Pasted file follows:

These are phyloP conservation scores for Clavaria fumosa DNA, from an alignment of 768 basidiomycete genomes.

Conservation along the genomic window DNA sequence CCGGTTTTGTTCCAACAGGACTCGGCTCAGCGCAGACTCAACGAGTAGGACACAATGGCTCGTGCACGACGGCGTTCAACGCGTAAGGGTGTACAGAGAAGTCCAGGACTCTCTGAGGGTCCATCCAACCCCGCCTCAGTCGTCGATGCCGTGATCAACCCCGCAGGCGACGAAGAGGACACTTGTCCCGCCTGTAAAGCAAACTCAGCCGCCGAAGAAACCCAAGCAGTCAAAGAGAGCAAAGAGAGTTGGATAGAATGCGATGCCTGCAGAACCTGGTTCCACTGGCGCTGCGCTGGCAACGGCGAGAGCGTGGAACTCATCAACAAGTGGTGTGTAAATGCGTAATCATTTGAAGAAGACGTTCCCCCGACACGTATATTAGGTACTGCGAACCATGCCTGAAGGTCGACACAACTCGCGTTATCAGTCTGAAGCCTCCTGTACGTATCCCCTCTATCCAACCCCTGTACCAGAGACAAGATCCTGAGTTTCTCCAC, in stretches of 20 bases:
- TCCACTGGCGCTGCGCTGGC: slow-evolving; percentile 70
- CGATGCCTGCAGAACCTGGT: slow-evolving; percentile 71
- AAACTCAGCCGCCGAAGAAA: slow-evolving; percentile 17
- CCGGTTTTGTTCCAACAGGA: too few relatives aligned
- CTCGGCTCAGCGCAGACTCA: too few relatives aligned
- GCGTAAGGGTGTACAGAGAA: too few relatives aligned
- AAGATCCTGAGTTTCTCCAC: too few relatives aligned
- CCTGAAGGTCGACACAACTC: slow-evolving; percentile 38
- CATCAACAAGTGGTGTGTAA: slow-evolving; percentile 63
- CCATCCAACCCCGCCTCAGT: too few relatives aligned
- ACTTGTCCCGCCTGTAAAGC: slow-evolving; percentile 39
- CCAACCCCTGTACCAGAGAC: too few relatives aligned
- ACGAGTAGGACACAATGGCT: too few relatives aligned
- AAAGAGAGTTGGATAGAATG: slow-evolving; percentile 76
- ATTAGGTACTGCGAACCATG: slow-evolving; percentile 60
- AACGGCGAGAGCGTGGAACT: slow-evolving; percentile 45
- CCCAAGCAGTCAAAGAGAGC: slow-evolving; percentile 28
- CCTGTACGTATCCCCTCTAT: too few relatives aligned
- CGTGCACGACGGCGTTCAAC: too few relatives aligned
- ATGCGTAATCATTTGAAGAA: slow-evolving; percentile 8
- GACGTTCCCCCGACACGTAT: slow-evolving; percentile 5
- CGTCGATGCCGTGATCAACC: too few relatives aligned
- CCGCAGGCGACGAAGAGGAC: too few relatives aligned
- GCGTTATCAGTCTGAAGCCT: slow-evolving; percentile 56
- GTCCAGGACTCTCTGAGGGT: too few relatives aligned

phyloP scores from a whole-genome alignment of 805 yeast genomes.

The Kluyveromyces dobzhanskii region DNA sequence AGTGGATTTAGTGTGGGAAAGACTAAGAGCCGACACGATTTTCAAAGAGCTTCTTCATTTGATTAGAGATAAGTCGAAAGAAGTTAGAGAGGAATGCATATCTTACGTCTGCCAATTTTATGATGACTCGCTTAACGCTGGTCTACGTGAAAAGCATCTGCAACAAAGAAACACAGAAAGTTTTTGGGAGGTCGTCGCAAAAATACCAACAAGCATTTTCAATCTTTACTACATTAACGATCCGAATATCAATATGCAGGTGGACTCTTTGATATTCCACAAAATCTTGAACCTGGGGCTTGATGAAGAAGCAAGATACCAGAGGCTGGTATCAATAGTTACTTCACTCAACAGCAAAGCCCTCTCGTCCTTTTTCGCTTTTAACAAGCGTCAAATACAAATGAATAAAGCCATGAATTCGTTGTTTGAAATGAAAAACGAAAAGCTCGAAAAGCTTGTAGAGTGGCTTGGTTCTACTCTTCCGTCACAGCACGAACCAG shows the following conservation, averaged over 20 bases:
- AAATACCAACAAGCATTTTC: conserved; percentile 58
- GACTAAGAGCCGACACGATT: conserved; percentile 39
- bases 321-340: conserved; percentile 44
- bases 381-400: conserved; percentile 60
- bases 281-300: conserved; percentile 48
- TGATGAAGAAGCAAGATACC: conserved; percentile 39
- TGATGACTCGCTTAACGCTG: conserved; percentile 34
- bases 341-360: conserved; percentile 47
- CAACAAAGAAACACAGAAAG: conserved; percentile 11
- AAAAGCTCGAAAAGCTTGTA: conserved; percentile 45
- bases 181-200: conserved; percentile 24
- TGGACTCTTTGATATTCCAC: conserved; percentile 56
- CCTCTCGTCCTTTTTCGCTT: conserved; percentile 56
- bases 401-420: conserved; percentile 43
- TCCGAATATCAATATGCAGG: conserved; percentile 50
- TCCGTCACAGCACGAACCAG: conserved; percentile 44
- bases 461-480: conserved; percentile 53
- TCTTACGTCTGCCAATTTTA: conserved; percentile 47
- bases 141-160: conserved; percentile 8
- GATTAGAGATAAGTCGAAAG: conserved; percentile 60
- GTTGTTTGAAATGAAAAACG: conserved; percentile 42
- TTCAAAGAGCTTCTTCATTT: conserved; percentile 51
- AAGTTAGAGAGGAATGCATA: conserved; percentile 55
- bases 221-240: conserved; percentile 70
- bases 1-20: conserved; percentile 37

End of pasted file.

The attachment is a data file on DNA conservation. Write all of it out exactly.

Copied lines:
These are phyloP conservation scores for Clavaria fumosa DNA, from an alignment of 768 basidiomycete genomes.

Conservation along the genomic window DNA sequence CCGGTTTTGTTCCAACAGGACTCGGCTCAGCGCAGACTCAACGAGTAGGACACAATGGCTCGTGCACGACGGCGTTCAACGCGTAAGGGTGTACAGAGAAGTCCAGGACTCTCTGAGGGTCCATCCAACCCCGCCTCAGTCGTCGATGCCGTGATCAACCCCGCAGGCGACGAAGAGGACACTTGTCCCGCCTGTAAAGCAAACTCAGCCGCCGAAGAAACCCAAGCAGTCAAAGAGAGCAAAGAGAGTTGGATAGAATGCGATGCCTGCAGAACCTGGTTCCACTGGCGCTGCGCTGGCAACGGCGAGAGCGTGGAACTCATCAACAAGTGGTGTGTAAATGCGTAATCATTTGAAGAAGACGTTCCCCCGACACGTATATTAGGTACTGCGAACCATGCCTGAAGGTCGACACAACTCGCGTTATCAGTCTGAAGCCTCCTGTACGTATCCCCTCTATCCAACCCCTGTACCAGAGACAAGATCCTGAGTTTCTCCAC, in stretches of 20 bases:
- TCCACTGGCGCTGCGCTGGC: slow-evolving; percentile 70
- CGATGCCTGCAGAACCTGGT: slow-evolving; percentile 71
- AAACTCAGCCGCCGAAGAAA: slow-evolving; percentile 17
- CCGGTTTTGTTCCAACAGGA: too few relatives aligned
- CTCGGCTCAGCGCAGACTCA: too few relatives aligned
- GCGTAAGGGTGTACAGAGAA: too few relatives aligned
- AAGATCCTGAGTTTCTCCAC: too few relatives aligned
- CCTGAAGGTCGACACAACTC: slow-evolving; percentile 38
- CATCAACAAGTGGTGTGTAA: slow-evolving; percentile 63
- CCATCCAACCCCGCCTCAGT: too few relatives aligned
- ACTTGTCCCGCCTGTAAAGC: slow-evolving; percentile 39
- CCAACCCCTGTACCAGAGAC: too few relatives aligned
- ACGAGTAGGACACAATGGCT: too few relatives aligned
- AAAGAGAGTTGGATAGAATG: slow-evolving; percentile 76
- ATTAGGTACTGCGAACCATG: slow-evolving; percentile 60
- AACGGCGAGAGCGTGGAACT: slow-evolving; percentile 45
- CCCAAGCAGTCAAAGAGAGC: slow-evolving; percentile 28
- CCTGTACGTATCCCCTCTAT: too few relatives aligned
- CGTGCACGACGGCGTTCAAC: too few relatives aligned
- ATGCGTAATCATTTGAAGAA: slow-evolving; percentile 8
- GACGTTCCCCCGACACGTAT: slow-evolving; percentile 5
- CGTCGATGCCGTGATCAACC: too few relatives aligned
- CCGCAGGCGACGAAGAGGAC: too few relatives aligned
- GCGTTATCAGTCTGAAGCCT: slow-evolving; percentile 56
- GTCCAGGACTCTCTGAGGGT: too few relatives aligned

phyloP scores from a whole-genome alignment of 805 yeast genomes.

The Kluyveromyces dobzhanskii region DNA sequence AGTGGATTTAGTGTGGGAAAGACTAAGAGCCGACACGATTTTCAAAGAGCTTCTTCATTTGATTAGAGATAAGTCGAAAGAAGTTAGAGAGGAATGCATATCTTACGTCTGCCAATTTTATGATGACTCGCTTAACGCTGGTCTACGTGAAAAGCATCTGCAACAAAGAAACACAGAAAGTTTTTGGGAGGTCGTCGCAAAAATACCAACAAGCATTTTCAATCTTTACTACATTAACGATCCGAATATCAATATGCAGGTGGACTCTTTGATATTCCACAAAATCTTGAACCTGGGGCTTGATGAAGAAGCAAGATACCAGAGGCTGGTATCAATAGTTACTTCACTCAACAGCAAAGCCCTCTCGTCCTTTTTCGCTTTTAACAAGCGTCAAATACAAATGAATAAAGCCATGAATTCGTTGTTTGAAATGAAAAACGAAAAGCTCGAAAAGCTTGTAGAGTGGCTTGGTTCTACTCTTCCGTCACAGCACGAACCAG shows the following conservation, averaged over 20 bases:
- AAATACCAACAAGCATTTTC: conserved; percentile 58
- GACTAAGAGCCGACACGATT: conserved; percentile 39
- bases 321-340: conserved; percentile 44
- bases 381-400: conserved; percentile 60
- bases 281-300: conserved; percentile 48
- TGATGAAGAAGCAAGATACC: conserved; percentile 39
- TGATGACTCGCTTAACGCTG: conserved; percentile 34
- bases 341-360: conserved; percentile 47
- CAACAAAGAAACACAGAAAG: conserved; percentile 11
- AAAAGCTCGAAAAGCTTGTA: conserved; percentile 45
- bases 181-200: conserved; percentile 24
- TGGACTCTTTGATATTCCAC: conserved; percentile 56
- CCTCTCGTCCTTTTTCGCTT: conserved; percentile 56
- bases 401-420: conserved; percentile 43
- TCCGAATATCAATATGCAGG: conserved; percentile 50
- TCCGTCACAGCACGAACCAG: conserved; percentile 44
- bases 461-480: conserved; percentile 53
- TCTTACGTCTGCCAATTTTA: conserved; percentile 47
- bases 141-160: conserved; percentile 8
- GATTAGAGATAAGTCGAAAG: conserved; percentile 60
- GTTGTTTGAAATGAAAAACG: conserved; percentile 42
- TTCAAAGAGCTTCTTCATTT: conserved; percentile 51
- AAGTTAGAGAGGAATGCATA: conserved; percentile 55
- bases 221-240: conserved; percentile 70
- bases 1-20: conserved; percentile 37